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Washington DC has not traditionally been known for its inventive or lively dining scene but the quality and variety of restaurants has become a lot better in recent years.
For those staying in the traditional tourist core of DC, there are three relatively distinct neighborhoods to choose from: Downtown, Dupont Circle, and Penn Quarter.
Among the more innovative and better restaurants downtown is Butterfield 9, an American eatery with excellent food and superior service, although be sure to sit downstairs as the low-ceilinged upstairs mezzanine guarantees you won't hear the conversation of your dining partners. Just up 14th Street is Ceiba, a Latin fusion restaurant owned by the group who also offers you DC Coast at 14th & K Streets as well as TenPenh on Pennsylvania Avenue. Equally expensive, however. Another high-end choice that tends to be filled with lawyers, lobbyists and other business types is Tosca, a starch-white Italian restaurant with excellent food. Oceanaire Seafood Room is a steakhouse but with fish -- very fresh and delicious fish in inventive preparations as well as simple grilled. Don't miss the amazing hash browns and creamed spinach. A new offering from the legendary Michel Richard (Citronelle in Georgetown) is Central, on Pennsylvania Avenue.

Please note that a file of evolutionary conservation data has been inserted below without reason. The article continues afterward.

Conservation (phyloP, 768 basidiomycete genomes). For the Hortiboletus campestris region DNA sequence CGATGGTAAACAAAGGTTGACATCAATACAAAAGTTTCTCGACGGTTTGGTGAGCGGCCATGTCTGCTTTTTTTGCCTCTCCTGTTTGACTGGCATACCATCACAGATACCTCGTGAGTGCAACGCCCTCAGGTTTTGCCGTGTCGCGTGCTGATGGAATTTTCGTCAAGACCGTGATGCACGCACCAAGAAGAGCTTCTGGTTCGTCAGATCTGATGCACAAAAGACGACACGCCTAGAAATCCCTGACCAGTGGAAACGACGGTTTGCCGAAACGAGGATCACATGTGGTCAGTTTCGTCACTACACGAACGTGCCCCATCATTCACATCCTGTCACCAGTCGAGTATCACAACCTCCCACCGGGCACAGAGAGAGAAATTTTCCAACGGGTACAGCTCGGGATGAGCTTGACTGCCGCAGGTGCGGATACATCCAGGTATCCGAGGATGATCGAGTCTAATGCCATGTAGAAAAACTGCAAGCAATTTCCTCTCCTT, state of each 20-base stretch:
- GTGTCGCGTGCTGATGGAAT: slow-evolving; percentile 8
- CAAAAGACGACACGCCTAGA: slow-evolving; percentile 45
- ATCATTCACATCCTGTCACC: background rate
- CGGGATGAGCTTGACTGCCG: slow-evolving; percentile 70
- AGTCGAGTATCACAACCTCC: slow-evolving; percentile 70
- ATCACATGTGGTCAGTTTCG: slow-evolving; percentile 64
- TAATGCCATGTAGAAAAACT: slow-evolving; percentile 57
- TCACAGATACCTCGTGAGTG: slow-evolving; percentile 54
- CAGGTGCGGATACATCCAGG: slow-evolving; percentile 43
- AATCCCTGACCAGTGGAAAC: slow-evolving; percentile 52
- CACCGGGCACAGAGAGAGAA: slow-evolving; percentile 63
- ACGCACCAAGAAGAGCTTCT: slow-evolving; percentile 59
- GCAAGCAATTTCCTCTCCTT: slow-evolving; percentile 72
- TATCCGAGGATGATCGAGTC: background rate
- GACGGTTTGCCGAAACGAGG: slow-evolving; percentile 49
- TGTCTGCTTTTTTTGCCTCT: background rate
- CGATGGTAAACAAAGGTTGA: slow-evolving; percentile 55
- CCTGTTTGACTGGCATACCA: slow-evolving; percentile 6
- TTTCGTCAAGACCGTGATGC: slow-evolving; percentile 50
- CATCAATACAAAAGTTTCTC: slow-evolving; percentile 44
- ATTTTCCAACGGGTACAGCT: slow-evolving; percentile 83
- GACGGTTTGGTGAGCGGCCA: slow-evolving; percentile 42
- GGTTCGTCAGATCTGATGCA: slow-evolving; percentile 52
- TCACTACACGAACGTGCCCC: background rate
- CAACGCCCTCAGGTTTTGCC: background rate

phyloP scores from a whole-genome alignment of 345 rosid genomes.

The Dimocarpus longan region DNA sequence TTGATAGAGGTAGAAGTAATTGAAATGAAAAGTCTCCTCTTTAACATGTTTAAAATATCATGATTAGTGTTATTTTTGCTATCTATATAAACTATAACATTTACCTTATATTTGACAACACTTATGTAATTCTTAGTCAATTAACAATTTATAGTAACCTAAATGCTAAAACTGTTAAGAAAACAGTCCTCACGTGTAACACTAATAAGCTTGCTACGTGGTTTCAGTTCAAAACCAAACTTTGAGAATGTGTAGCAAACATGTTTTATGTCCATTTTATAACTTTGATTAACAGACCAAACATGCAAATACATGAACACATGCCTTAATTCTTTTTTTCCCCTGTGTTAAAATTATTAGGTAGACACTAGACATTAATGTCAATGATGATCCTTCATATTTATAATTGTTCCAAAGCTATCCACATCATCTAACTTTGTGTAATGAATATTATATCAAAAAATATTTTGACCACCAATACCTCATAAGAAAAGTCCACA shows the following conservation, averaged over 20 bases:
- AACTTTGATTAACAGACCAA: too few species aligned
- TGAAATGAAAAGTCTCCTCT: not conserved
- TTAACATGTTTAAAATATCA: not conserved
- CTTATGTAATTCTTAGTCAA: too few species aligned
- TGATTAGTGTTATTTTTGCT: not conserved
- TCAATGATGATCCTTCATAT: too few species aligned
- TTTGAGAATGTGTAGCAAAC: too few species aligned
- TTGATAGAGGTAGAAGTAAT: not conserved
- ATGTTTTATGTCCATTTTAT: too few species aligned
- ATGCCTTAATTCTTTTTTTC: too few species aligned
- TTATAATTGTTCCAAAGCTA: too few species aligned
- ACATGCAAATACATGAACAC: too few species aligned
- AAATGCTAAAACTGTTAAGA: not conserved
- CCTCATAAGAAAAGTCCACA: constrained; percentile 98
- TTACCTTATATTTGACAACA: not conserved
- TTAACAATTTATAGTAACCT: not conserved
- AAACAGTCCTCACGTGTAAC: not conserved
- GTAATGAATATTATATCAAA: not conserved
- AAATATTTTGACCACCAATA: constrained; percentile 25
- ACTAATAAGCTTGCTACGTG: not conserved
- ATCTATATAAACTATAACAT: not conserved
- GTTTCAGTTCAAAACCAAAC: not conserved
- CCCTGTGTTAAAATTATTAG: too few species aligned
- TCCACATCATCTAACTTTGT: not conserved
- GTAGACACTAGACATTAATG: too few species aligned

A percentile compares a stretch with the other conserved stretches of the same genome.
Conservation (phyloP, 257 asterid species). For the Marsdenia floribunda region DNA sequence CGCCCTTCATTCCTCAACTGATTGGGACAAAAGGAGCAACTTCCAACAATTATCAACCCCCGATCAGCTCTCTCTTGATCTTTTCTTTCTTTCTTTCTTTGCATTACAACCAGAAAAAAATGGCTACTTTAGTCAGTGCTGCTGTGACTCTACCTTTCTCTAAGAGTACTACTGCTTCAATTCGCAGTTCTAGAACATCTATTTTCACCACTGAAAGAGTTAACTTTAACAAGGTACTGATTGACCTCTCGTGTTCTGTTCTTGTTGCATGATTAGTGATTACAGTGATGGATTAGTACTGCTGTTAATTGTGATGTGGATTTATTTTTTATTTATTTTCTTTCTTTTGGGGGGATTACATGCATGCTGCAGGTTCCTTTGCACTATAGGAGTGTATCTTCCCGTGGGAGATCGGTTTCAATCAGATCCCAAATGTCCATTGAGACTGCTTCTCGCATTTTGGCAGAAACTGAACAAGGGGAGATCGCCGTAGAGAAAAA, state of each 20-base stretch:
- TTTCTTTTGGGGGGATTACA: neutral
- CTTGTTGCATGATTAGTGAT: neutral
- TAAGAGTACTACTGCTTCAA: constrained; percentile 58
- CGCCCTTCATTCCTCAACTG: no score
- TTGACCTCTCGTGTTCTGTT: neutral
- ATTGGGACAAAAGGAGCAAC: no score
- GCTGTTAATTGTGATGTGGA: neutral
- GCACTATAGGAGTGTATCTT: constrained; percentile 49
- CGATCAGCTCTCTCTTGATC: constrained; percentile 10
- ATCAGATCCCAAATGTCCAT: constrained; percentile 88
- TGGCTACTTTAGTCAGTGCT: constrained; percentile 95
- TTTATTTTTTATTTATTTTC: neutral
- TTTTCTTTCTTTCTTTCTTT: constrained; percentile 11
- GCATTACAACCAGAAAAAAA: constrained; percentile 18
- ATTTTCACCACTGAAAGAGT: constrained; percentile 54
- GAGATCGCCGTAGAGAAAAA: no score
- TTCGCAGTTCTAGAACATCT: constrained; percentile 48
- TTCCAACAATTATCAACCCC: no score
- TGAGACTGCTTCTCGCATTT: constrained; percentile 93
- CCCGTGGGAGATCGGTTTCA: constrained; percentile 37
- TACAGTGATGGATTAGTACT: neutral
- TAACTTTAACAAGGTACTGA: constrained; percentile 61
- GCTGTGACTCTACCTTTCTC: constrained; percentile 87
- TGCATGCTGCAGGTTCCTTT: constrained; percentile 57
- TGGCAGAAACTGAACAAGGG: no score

Near the White House, on 13th and EYE Street, is Tuscan West. Tuscana West is full of the warm-hearted wines and food that match the spirit of Italy, specializing in housemade fresh pastas, fresh-baked variety of Italian breads, stone-baked pizzas, char-grilled seafood and meats, wonderful daily specials and housemade desserts. Tuscana West is the perfect spot for a romantic evening, a special celebration or an executive power luncheon, as well as offering special events, and a great happy hour.
For a more relaxed setting, hop on the Metro and head to Dupont Circle. With all the gentrification going on in Washington, Dupont has gone a bit yuppie, with the hipsters moving to areas like Logan Circle and Columbia Heights, but it remains a fun neighborhood easily reached by public transportation. P Street between 19th and 22nd streets alone is home to about a half dozen of DC's best restaurants. Al Tiramisu is arguably DC's best (and increasingly expensive) Italian. Next door is Pesce, a moderately priced fish restaurant that does simple offerings well. Across the street is the constantly crowded Pizza Paradiso, a brick-oven pizza place, which is next door to Obelisk, a very high-end and adventurous Italian.
Penn Quarter, the area around the Verizon Center (host to NBA, NHL and many concert events), is DC's hottest new restaurant area. Jaleo, one of the first restaurants to venture down to this once-crime ridden area, is a popular and delicious Spanish tapas bar which remains crowded night after night despite the multiple options that have recently opened nearby. Rosa Mexicano is a crowded and pricey neo-Mexican restaurant that offers delicious pomegranate martinis and guacamole made by hand in a molcajete. Also in this neighborhood is Zola, where its location right above the Spy Museum lends itself to inventive design and really wonderful New American food.